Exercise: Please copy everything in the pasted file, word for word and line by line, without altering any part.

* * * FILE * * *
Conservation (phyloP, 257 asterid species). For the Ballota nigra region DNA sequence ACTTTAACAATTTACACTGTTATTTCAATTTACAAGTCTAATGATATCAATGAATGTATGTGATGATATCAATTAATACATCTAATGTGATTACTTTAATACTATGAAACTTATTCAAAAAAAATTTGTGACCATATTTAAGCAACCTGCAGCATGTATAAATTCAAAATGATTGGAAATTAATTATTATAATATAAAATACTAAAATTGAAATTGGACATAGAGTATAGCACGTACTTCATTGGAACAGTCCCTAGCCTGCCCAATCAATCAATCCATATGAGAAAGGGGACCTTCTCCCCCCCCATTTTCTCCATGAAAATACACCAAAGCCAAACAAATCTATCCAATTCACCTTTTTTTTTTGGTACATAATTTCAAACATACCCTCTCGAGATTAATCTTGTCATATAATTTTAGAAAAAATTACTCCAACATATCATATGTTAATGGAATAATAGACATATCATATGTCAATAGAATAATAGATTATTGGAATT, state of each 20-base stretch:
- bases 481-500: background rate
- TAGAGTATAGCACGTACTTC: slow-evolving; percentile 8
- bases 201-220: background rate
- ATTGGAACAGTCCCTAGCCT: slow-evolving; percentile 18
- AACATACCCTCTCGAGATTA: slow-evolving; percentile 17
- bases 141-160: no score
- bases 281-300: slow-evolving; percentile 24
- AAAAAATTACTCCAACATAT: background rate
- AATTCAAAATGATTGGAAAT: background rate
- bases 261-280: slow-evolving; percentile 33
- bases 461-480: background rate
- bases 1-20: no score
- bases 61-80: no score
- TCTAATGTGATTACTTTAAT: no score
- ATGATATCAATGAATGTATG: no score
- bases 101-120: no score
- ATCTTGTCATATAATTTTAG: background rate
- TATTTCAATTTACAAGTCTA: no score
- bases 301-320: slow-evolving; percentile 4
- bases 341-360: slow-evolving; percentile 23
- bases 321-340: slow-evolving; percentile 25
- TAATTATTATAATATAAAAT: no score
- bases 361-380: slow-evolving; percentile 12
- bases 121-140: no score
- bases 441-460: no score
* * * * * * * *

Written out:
Conservation (phyloP, 257 asterid species). For the Ballota nigra region DNA sequence ACTTTAACAATTTACACTGTTATTTCAATTTACAAGTCTAATGATATCAATGAATGTATGTGATGATATCAATTAATACATCTAATGTGATTACTTTAATACTATGAAACTTATTCAAAAAAAATTTGTGACCATATTTAAGCAACCTGCAGCATGTATAAATTCAAAATGATTGGAAATTAATTATTATAATATAAAATACTAAAATTGAAATTGGACATAGAGTATAGCACGTACTTCATTGGAACAGTCCCTAGCCTGCCCAATCAATCAATCCATATGAGAAAGGGGACCTTCTCCCCCCCCATTTTCTCCATGAAAATACACCAAAGCCAAACAAATCTATCCAATTCACCTTTTTTTTTTGGTACATAATTTCAAACATACCCTCTCGAGATTAATCTTGTCATATAATTTTAGAAAAAATTACTCCAACATATCATATGTTAATGGAATAATAGACATATCATATGTCAATAGAATAATAGATTATTGGAATT, state of each 20-base stretch:
- bases 481-500: background rate
- TAGAGTATAGCACGTACTTC: slow-evolving; percentile 8
- bases 201-220: background rate
- ATTGGAACAGTCCCTAGCCT: slow-evolving; percentile 18
- AACATACCCTCTCGAGATTA: slow-evolving; percentile 17
- bases 141-160: no score
- bases 281-300: slow-evolving; percentile 24
- AAAAAATTACTCCAACATAT: background rate
- AATTCAAAATGATTGGAAAT: background rate
- bases 261-280: slow-evolving; percentile 33
- bases 461-480: background rate
- bases 1-20: no score
- bases 61-80: no score
- TCTAATGTGATTACTTTAAT: no score
- ATGATATCAATGAATGTATG: no score
- bases 101-120: no score
- ATCTTGTCATATAATTTTAG: background rate
- TATTTCAATTTACAAGTCTA: no score
- bases 301-320: slow-evolving; percentile 4
- bases 341-360: slow-evolving; percentile 23
- bases 321-340: slow-evolving; percentile 25
- TAATTATTATAATATAAAAT: no score
- bases 361-380: slow-evolving; percentile 12
- bases 121-140: no score
- bases 441-460: no score